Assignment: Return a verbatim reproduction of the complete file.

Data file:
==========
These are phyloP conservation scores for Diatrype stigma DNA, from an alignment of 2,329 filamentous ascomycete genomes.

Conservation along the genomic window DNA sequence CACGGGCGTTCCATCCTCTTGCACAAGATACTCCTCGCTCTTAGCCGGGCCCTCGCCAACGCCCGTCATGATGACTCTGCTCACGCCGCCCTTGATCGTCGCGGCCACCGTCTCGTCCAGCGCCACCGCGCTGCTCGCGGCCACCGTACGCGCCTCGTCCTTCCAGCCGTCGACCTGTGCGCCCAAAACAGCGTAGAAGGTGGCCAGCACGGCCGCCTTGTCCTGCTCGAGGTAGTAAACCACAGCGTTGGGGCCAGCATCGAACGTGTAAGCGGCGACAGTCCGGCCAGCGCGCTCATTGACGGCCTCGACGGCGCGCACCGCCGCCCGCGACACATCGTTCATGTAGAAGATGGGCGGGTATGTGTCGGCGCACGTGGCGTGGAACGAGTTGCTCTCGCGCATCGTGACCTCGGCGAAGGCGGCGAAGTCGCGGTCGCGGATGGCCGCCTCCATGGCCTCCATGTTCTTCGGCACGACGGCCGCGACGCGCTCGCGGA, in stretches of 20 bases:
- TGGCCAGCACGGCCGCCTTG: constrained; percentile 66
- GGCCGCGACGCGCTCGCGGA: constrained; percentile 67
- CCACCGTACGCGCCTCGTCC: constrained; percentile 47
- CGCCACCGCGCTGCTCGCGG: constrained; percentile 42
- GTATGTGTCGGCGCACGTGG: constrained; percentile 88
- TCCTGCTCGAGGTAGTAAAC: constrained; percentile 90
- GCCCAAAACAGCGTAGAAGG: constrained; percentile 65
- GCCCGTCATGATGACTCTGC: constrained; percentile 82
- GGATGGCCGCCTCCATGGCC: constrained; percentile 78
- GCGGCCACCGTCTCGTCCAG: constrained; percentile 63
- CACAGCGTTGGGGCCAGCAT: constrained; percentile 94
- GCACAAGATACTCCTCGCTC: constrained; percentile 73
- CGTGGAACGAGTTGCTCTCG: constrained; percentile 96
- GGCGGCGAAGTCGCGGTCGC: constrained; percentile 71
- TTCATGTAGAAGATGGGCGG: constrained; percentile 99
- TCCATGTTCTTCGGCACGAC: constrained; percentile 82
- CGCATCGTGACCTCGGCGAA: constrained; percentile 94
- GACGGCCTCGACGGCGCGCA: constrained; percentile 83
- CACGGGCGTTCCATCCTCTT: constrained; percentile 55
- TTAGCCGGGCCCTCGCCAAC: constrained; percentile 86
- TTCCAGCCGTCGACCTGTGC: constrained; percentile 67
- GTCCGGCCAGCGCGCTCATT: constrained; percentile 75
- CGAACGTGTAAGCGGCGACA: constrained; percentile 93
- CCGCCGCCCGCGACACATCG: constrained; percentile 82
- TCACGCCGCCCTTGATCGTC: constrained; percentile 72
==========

These are phyloP conservation scores for Diatrype stigma DNA, from an alignment of 2,329 filamentous ascomycete genomes.

Conservation along the genomic window DNA sequence CACGGGCGTTCCATCCTCTTGCACAAGATACTCCTCGCTCTTAGCCGGGCCCTCGCCAACGCCCGTCATGATGACTCTGCTCACGCCGCCCTTGATCGTCGCGGCCACCGTCTCGTCCAGCGCCACCGCGCTGCTCGCGGCCACCGTACGCGCCTCGTCCTTCCAGCCGTCGACCTGTGCGCCCAAAACAGCGTAGAAGGTGGCCAGCACGGCCGCCTTGTCCTGCTCGAGGTAGTAAACCACAGCGTTGGGGCCAGCATCGAACGTGTAAGCGGCGACAGTCCGGCCAGCGCGCTCATTGACGGCCTCGACGGCGCGCACCGCCGCCCGCGACACATCGTTCATGTAGAAGATGGGCGGGTATGTGTCGGCGCACGTGGCGTGGAACGAGTTGCTCTCGCGCATCGTGACCTCGGCGAAGGCGGCGAAGTCGCGGTCGCGGATGGCCGCCTCCATGGCCTCCATGTTCTTCGGCACGACGGCCGCGACGCGCTCGCGGA, in stretches of 20 bases:
- TGGCCAGCACGGCCGCCTTG: constrained; percentile 66
- GGCCGCGACGCGCTCGCGGA: constrained; percentile 67
- CCACCGTACGCGCCTCGTCC: constrained; percentile 47
- CGCCACCGCGCTGCTCGCGG: constrained; percentile 42
- GTATGTGTCGGCGCACGTGG: constrained; percentile 88
- TCCTGCTCGAGGTAGTAAAC: constrained; percentile 90
- GCCCAAAACAGCGTAGAAGG: constrained; percentile 65
- GCCCGTCATGATGACTCTGC: constrained; percentile 82
- GGATGGCCGCCTCCATGGCC: constrained; percentile 78
- GCGGCCACCGTCTCGTCCAG: constrained; percentile 63
- CACAGCGTTGGGGCCAGCAT: constrained; percentile 94
- GCACAAGATACTCCTCGCTC: constrained; percentile 73
- CGTGGAACGAGTTGCTCTCG: constrained; percentile 96
- GGCGGCGAAGTCGCGGTCGC: constrained; percentile 71
- TTCATGTAGAAGATGGGCGG: constrained; percentile 99
- TCCATGTTCTTCGGCACGAC: constrained; percentile 82
- CGCATCGTGACCTCGGCGAA: constrained; percentile 94
- GACGGCCTCGACGGCGCGCA: constrained; percentile 83
- CACGGGCGTTCCATCCTCTT: constrained; percentile 55
- TTAGCCGGGCCCTCGCCAAC: constrained; percentile 86
- TTCCAGCCGTCGACCTGTGC: constrained; percentile 67
- GTCCGGCCAGCGCGCTCATT: constrained; percentile 75
- CGAACGTGTAAGCGGCGACA: constrained; percentile 93
- CCGCCGCCCGCGACACATCG: constrained; percentile 82
- TCACGCCGCCCTTGATCGTC: constrained; percentile 72